Happy Thanksgiving!

If you enjoyed this post, consider buying me a chai tea latte. Thanks kindly.

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Life’s Most Important Lessons Aren’t Learned in the Classroom

Filed under: I'll Do It Myself: The Book,Living with a disability — by at 7:09 pm on Thursday, October 8, 2009

From Special Ed Classroom to University GraduateDuring my elementary school years, I was fortunate that I didn’t face name-calling, teasing and bullying like many other kids with disabilities do at school. However, there was one incident that cut me to my core.

As I share in my autobiography I’ll Do It Myself:

Mom taught at my elementary school, so she would pick me up from my classroom at the end of the day and carry me out to the van at the front of the school; the school wheelchair stayed at school. One day, Mom had to stop at the office on our way out. She sat me down on the floor in the hall next to the gym doors at the main entrance. She would be only a couple of minutes, and I wasn’t in the way as people were leaving.

One boy, a year or two older than me, walked by and asked, “Are you retarded?” and then kept walking. I didn’t know what to say, and if I had said anything, my speech would have added fuel to the fire and would have confirmed his assumption. I said nothing.

Once Mom put me into the van, I burst into tears. When I managed to stop crying enough to communicate what had happened, Mom was sympathetic. She attempted to make light of it like she usually does, suggesting that next time I reply with something like, “No, are you?” – as if I could get that out clearly enough for it to be effective.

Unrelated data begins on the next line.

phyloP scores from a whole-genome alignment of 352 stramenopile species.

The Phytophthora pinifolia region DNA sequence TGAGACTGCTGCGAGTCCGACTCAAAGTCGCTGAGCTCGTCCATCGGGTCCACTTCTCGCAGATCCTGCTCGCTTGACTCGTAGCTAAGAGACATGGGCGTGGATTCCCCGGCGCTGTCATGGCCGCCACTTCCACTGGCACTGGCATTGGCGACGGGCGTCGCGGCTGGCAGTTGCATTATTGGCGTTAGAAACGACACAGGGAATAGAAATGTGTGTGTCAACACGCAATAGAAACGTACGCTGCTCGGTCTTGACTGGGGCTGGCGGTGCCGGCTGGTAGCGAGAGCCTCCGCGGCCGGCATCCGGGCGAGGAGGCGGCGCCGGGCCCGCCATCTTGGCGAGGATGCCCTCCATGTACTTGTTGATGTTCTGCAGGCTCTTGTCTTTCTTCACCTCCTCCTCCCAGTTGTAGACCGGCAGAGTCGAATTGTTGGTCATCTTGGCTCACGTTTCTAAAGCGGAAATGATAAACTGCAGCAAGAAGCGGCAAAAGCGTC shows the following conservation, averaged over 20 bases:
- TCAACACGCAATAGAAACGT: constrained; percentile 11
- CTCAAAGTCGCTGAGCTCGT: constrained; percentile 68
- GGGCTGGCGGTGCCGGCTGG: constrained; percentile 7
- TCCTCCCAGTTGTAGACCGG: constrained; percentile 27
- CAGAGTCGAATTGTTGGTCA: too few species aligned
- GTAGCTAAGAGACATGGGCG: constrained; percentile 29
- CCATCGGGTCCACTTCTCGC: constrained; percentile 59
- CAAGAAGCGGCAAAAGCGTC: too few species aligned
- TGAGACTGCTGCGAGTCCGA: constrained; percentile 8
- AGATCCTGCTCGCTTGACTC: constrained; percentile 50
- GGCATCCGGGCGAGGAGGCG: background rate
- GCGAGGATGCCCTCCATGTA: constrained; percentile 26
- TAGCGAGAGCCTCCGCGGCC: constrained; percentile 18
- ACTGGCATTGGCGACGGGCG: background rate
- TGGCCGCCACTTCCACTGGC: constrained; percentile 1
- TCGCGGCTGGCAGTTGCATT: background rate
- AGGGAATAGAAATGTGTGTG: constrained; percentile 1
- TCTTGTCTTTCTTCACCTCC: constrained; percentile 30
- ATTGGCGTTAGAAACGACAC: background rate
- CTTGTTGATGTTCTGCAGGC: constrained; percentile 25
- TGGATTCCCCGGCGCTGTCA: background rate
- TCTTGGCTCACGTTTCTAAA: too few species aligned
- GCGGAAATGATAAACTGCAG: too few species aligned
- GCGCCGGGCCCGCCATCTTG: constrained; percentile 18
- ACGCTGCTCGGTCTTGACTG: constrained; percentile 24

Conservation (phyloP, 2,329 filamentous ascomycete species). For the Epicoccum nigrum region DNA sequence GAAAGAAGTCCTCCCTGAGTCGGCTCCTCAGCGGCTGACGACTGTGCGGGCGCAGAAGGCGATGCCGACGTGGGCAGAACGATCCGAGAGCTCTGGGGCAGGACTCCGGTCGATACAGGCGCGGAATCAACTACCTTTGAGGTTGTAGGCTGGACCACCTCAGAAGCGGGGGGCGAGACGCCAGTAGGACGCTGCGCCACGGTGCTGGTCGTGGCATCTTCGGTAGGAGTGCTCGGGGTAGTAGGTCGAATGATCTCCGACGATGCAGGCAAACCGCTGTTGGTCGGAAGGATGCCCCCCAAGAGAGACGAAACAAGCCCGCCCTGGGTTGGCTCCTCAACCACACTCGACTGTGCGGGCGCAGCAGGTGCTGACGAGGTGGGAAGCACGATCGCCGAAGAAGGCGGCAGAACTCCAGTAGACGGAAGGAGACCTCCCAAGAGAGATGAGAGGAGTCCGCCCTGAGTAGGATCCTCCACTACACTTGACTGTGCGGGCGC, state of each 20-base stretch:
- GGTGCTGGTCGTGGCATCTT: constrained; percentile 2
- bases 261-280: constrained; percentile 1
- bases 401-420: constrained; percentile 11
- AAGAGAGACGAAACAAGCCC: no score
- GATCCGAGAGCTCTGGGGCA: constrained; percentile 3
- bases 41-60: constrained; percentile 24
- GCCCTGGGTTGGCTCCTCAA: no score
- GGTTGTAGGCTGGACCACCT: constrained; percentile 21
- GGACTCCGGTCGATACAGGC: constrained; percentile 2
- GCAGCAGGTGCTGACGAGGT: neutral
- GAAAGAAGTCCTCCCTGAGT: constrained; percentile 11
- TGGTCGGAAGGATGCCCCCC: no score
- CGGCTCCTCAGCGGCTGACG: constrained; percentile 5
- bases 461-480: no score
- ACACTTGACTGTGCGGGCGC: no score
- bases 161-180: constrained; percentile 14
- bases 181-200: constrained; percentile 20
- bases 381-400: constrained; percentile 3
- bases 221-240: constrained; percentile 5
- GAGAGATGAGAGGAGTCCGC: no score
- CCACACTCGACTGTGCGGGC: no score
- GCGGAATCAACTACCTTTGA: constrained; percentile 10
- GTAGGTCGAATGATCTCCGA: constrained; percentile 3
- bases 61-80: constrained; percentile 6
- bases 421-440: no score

The incident was soon brushed off and forgotten – on the outside; but it wasn’t forgotten on the inside. That question hurt me to my core for a long, long time. Even though I knew I wasn’t retarded, I realized that others did see me as something I’m not. Since that day, I’ve been trying hard to prove to others that I’m not retarded.

Having reflected upon this over the years, I now see two issues here; the first being the word “retarded”. Several kids from the then Woodlands Institution were bussed to our school; many of them had mental retardation, as the disability was called back then. Looking back, I have no doubt that the boy meant no harm or ill-will. He asked a simple question. But, for me, “retarded” was a loaded word; it hurt, it degraded, it stung. Because of the use of the word through history, for many people with disabilities, being called retarded is as hurtful and demeaning as calling an African-American the n-word.

Ideally the word would vanish from our language. But, considering how pervasive the word is (how often do you hear someone utter something like “that is retarded” or “what a retard”?), the word vanishing is not realistic, unfortunately. The next best option is to disempower the word for those who are negatively affected by it. The word has power only if we allow it to. I’m still sorting through how exactly do to that, which might make for a lively discussion in the comments below or a topic for a future post.